In terms of advantages, the liquid-based thermometers are easier to use, they are cheaper, simpler to construct, and small to carry in the pocket. The liquid-based thermometers are also faster in responding to stimuli. They indicate temperature changes very fast and provide needed accuracy in temperature measurements.

In terms of disadvantages, the liquid-based thermometers are breakable and fragile thus easily get damaged. The thermometers can experience liquid leakage due to defects after a long time. The thermometers only measure medium hot temperatures and extremely low temperatures below their freezing and boiling points.

METAL-BASE THERMOMETERS

Metal-based thermometers are temperature measuring devices that are working basically on metal expansion. The expansion of two dissimilar metals creates the temperature changes that are indicated on the scale.  Though it still works on the principle of thermal expansion, the difference here is that the expansion takes place in metals rather than liquids. The metal receives heat or cold temperature and responds according to the temperature received. For hot temperatures, the metal will be expanding while for the cold temperatures the metal will be contrasting.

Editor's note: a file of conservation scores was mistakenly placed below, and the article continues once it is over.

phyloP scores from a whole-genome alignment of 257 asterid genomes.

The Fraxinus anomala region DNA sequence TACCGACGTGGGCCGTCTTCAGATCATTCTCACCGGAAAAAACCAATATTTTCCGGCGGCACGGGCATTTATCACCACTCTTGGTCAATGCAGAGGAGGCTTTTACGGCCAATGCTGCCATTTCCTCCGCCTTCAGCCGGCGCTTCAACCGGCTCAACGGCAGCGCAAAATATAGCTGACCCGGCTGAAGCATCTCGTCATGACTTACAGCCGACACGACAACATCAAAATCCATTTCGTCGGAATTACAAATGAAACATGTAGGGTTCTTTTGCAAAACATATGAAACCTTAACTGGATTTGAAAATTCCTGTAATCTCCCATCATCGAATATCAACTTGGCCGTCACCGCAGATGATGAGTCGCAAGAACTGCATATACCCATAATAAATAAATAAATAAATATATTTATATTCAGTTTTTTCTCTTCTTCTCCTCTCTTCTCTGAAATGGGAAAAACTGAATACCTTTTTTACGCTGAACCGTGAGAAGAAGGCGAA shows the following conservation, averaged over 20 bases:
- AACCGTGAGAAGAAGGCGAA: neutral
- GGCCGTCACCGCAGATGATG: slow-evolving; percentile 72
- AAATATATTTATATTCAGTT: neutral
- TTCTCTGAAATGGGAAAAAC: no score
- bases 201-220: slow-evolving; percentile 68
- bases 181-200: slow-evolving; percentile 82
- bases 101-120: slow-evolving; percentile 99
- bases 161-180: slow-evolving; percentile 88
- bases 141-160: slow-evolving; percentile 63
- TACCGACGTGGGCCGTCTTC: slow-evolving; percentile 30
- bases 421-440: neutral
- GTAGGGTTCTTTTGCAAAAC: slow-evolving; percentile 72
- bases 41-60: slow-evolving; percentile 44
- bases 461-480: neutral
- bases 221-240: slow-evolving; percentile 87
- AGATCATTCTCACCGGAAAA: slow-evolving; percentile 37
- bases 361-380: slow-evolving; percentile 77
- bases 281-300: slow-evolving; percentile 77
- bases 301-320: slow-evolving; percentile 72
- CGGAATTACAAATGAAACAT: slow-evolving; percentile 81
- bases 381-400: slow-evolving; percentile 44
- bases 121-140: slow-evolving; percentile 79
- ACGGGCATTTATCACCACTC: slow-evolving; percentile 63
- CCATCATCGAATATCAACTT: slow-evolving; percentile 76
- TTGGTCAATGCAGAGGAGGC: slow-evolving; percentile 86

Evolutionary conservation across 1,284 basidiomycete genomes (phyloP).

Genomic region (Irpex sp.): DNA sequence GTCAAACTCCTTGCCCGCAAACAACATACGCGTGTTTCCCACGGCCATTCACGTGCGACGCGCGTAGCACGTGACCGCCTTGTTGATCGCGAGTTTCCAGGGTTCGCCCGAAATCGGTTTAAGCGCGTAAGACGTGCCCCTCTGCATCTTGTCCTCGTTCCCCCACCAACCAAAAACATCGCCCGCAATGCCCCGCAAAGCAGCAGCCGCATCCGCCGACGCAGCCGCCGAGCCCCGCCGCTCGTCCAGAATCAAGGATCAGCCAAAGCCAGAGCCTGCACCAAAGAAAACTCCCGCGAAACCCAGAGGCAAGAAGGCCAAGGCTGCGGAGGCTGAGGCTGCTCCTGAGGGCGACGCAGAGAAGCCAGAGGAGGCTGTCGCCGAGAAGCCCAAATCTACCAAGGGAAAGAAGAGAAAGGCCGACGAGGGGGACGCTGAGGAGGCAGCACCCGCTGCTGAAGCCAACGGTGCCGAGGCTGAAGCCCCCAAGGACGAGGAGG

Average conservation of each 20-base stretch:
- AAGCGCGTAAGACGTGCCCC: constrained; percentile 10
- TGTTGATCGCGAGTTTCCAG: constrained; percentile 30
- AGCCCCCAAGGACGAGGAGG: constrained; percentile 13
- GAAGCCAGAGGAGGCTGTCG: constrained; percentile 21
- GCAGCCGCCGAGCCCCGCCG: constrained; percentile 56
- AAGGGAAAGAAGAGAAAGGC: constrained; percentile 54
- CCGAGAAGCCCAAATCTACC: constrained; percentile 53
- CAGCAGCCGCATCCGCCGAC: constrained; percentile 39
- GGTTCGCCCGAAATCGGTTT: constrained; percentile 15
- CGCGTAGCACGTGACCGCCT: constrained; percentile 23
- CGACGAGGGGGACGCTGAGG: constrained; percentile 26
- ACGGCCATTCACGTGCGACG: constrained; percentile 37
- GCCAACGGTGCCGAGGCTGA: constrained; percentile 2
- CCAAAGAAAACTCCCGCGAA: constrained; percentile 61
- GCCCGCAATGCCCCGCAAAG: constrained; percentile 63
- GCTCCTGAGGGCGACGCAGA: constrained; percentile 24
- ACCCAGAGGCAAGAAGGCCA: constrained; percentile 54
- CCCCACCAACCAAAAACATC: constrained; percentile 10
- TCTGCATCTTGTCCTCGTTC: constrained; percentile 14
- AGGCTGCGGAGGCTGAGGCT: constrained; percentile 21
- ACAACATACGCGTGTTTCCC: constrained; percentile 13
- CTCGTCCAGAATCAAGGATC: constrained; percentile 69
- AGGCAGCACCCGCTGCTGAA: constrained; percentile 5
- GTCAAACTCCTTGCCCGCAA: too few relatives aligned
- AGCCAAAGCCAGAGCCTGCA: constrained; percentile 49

The expansion and contraction of the metals used in the making of the metal-based thermometers are basically reciprocal of the temperature received from the surrounding. The effective ones make use of two dissimilar metals with a wide range of thermal expansion differences such that while one expands the other remains static, the difference created is indicated on the measuring scale and that is the temperature being received from the surrounding.

The metal-based thermometer has a lot of advantages over the liquid-based thermometers, it is more durable in service, and it can measure very high temperatures up to 1000 degrees Celsius or more and low to temperatures up to -200 degrees Celsius. The wide temperature range readings made it a suitable choice for industrial applications and areas with wider temperature variations.